|Country represented||United States|
|Born||March 1, 1934|
|Discipline||Men's artistic gymnastics|
Abie Grossfeld (born March 1, 1934) is an [America] former gymnast and current gymnastics coach. Grossfeld has represented the United States as a gymnastics competitor or coach in seven Olympic Games, seven World Championships, six Maccabiah Games, and five Pan American Games — in addition to many other major gymnastics events.
Born in New York City, Grossfeld was an excellent athlete in many sports from a young age. He won gold medals in two Jr. Olympic Cycling Championships, (1949–50). He also won the New York City 4 X 50 relay team title at Madison Square Garden in 1949, and the Bronx High School high jump and standing long jump titles in 1949. Grossfeld was also Captain of his high school swimming team, and competed mostly in the 50 yd. and 100 yd. freestyle events. In addition, he helped the team as a diver, and also swam and competed unattached in the NYC Boys’ Swimming Championships, winning gold in the 100 and silver in diving in 1949.
He was awarded the “New York Maritime Benevolent Association Medal” in 1951 for saving a human life in peril. When he was 16 years old, he dove into an ice filled river in New York to save a drowning five-year-old.
Grossfeld finished 2nd in the individual all-around at the 1957 NCAA Championships (he attended the University of Illinois, class of 1960). He received a master's degree from the school in 1962. Grossfeld received the Dike Eddleman Athlete of the Year Award for 1959 as a member of the Illinois Fighting Illini men's gymnastics team.
At the NCAAs he won four gold - AA, FX, two HB titles, and three silver and three bronze medals. He finished in the top three in 10 of 16 events, (1957–59). At the Big Ten Championships he won seven gold medals - 3 AA, FX, R, PB, & HB (1957–59). At the national AAU Championships he was four times the horizontal bar champion (1955–61).
He competed in the World Championships in 1958, finishing 7th in the team competition and 53rd in the individual all-around.
Four years later, Grossfeld again competed in the World Championships, when the U.S. team placed 6th and Grossfeld finished 85th in the all-around.
A two-time Olympian for the United States' men's gymnastics team, Grossfeld first competed at the 1956 Melbourne Games. While the U.S. finished 6th overall in the team competition (271.5 points, only 5 points behind Czechoslovakia for the bronze medal), Grossfeld finished in 39th place in the individual all-around competition (107.75 points). During the Games, he also placed 13th in the horizontal bar, 23rd in the free-standing exercise, 34th in the rings, 48th in the parallel bars, and 52nd in the pommel horse.
Four years later, at the 1960 Summer Olympics, the U.S. team finished 5th and Grossfeld placed 36th in the all-around.
After retiring from international competition, he coached the American gymnasts at the 1964, 1972, 1984, and 1988 Olympics. His 1984 team, with Mitch Gaylord, won the combined exercises championship.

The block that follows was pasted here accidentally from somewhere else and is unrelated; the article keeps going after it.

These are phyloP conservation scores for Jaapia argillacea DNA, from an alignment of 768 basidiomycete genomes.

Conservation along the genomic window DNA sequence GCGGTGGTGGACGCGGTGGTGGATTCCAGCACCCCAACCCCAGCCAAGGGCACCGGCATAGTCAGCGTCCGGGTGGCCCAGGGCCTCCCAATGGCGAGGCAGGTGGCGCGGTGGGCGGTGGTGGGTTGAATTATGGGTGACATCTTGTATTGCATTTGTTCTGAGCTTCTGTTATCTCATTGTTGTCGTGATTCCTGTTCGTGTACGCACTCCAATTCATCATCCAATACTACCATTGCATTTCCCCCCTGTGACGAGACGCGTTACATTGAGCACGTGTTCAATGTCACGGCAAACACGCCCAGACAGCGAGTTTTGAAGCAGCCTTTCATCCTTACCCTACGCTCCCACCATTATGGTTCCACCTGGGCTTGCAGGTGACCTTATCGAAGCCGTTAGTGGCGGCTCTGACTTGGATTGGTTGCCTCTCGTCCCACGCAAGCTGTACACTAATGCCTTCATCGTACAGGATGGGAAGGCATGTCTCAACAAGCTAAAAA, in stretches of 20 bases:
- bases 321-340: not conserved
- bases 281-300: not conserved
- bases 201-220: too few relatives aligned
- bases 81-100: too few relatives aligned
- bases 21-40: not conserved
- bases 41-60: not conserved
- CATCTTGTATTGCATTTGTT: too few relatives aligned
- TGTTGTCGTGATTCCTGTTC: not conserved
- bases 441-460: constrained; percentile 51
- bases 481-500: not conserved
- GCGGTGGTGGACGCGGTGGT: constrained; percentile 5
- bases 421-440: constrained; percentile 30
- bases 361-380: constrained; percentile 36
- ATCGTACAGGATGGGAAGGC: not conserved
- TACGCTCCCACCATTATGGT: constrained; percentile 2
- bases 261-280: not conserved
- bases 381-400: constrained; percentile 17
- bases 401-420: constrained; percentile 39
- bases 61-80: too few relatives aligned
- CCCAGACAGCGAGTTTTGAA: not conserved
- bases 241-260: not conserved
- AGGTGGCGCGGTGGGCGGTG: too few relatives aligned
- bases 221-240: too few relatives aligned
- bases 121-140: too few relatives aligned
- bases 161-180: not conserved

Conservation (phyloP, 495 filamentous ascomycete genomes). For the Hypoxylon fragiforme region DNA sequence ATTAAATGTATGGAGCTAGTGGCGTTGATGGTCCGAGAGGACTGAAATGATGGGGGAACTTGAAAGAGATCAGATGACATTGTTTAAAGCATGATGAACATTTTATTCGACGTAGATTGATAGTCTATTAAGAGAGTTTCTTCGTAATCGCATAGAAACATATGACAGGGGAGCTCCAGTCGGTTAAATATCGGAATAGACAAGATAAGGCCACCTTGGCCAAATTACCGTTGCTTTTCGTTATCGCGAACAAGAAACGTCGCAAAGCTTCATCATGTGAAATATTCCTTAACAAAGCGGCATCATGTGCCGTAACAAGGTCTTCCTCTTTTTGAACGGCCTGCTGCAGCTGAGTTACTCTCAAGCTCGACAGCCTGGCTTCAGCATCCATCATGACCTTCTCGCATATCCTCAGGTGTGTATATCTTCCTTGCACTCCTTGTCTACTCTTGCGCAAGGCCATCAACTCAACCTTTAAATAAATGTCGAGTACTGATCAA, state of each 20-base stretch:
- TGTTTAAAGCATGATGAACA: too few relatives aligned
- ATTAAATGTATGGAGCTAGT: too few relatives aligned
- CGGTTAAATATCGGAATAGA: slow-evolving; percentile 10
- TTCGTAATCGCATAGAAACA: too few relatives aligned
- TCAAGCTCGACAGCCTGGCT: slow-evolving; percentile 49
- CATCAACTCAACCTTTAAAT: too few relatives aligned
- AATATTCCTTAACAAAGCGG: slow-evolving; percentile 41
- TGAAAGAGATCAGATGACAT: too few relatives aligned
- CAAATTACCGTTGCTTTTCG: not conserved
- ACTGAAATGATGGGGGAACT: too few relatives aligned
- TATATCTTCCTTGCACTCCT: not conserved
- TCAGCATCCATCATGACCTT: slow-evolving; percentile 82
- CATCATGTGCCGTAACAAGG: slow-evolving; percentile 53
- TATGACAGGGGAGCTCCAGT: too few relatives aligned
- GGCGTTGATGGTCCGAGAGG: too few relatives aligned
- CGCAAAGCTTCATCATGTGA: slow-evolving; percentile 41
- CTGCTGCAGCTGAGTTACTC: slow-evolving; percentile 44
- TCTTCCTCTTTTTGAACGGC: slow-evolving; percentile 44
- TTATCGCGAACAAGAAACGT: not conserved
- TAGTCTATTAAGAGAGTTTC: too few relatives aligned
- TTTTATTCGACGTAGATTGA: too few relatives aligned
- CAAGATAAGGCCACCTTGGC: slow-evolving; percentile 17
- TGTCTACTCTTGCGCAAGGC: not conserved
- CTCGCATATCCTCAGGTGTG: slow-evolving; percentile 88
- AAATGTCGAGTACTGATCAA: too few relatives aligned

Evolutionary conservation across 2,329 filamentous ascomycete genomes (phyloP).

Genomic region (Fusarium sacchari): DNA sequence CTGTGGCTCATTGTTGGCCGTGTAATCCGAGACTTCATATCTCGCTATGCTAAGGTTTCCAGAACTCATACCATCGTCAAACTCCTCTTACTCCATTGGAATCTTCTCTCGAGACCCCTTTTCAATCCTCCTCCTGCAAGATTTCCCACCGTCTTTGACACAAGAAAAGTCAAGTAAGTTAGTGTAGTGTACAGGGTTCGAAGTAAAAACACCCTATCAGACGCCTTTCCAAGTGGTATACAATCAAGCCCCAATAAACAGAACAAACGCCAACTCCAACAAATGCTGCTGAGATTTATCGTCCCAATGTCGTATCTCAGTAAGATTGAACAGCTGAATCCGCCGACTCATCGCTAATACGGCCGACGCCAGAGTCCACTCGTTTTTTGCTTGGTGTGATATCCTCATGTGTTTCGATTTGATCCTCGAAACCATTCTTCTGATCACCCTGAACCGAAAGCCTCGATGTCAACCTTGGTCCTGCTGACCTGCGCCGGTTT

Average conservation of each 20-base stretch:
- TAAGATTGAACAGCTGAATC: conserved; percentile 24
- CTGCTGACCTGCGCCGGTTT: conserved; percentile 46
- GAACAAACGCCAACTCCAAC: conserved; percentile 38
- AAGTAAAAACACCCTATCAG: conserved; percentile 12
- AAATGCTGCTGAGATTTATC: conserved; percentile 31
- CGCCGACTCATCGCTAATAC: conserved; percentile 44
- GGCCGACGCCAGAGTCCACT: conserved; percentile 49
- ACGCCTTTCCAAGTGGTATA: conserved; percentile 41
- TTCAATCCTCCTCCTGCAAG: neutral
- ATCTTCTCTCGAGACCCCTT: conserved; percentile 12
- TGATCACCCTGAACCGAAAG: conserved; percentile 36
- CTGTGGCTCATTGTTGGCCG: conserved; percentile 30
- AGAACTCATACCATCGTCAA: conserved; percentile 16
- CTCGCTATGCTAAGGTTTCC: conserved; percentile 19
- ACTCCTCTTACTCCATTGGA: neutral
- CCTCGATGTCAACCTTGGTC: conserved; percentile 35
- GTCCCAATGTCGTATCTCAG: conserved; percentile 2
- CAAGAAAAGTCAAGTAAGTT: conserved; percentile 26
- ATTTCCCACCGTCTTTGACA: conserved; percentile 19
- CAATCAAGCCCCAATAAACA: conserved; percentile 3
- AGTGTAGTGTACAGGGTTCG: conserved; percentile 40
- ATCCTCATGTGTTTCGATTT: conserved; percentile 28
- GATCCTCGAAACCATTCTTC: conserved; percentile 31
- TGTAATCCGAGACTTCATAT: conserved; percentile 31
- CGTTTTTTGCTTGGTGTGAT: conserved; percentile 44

Pan American Games
He had more success at the Pan American Games, competing in 1955, 1959, and 1963. He won 15 medals (eight golds; including three for Horizontal Bar championships), including the gold in the individual all-around in 1959.
Grossfeld also dominated the Maccabiah Games in 1953, 1957 (winning 7 golds in 7 events; AA, R, PH, FX, HB, PB, & V), and 1965, winning a combined 17 gold medals.
After retiring from competition, Grossfeld turned to coaching. He served as head coach of U.S. men's gymnastics team at five World Championships (1966, 1981, 1983, 1985, and 1987), and head coach of the U.S. team at Pan American Games in 1983 and 1987.
He was also the head coach of the men's team at the 1986 Goodwill Games.
In addition, he coached the U.S. gymnasts in three Maccabiah Games: 1973, 1977 (men and women), and 1981. His 1981 squad won three team gold medals.
During this time, he also became a professor of physical education and became head gymnastics coach at Southern Connecticut State University, helping the program become one of the best in the country.
He coached four Nissen Award winners (akin to football’s Heisman Trophy), three NCAA Div. II championship teams, 10 Consecutive Eastern Collegiate Conference (EIGL) team championships (1975-’84), and 148 gymnasts who achieved All-American status.
Among those he coached were Peter Kormann, first U.S. Olympic individual gymnastics medalist since 1932; John Crosby, two World Cup individual gold medals; and three Pan American individual gold medal winners (1971 & ’75).
Halls of Fame and awards
Grossfeld was awarded the “Big Ten Medal of Honor” in 1959, when he was also voted the University of Illinois’ “Athlete of the Year.”
He received the Federation Internationale de Gymnastique Master of Sports Award in 1960.
He was chosen NCAA National Coach of the Year three times (1973, 1975, and 1976).
He was elected to the United States Gymnastics Hall of Fame in 1979.
He was named Gymnastics Federation Coach of the Year in 1984.
He received the USA Gymnastics “Spirit of the Flame Award” in 1999.
Grossfeld received the World Acrobatic Society’s Acrobatic Legend Award in 2001.
He was elected into National Judges Frank Cumiskey Hall of Fame.
- Grossfeld established the first gymnastics program at the U.S. Coast Guard Academy in 1962.
- The road in front of the James Moore Fieldhouse on the campus of Southern Connecticut State University was named Abie Grossfeld Circle in 1984, at a ceremony celebrating the Olympic Team Gold Medal in Men's Gymnastics in Los Angeles. Grossfeld was also presented with an original LeRoy Neiman painting as a gift from the University.
- The Abie Grossfeld Invitation Gymnastics Meet is held each year at the University of Bridgeport in Bridgeport, CT. It's sponsored by In-Flight Gymnastics.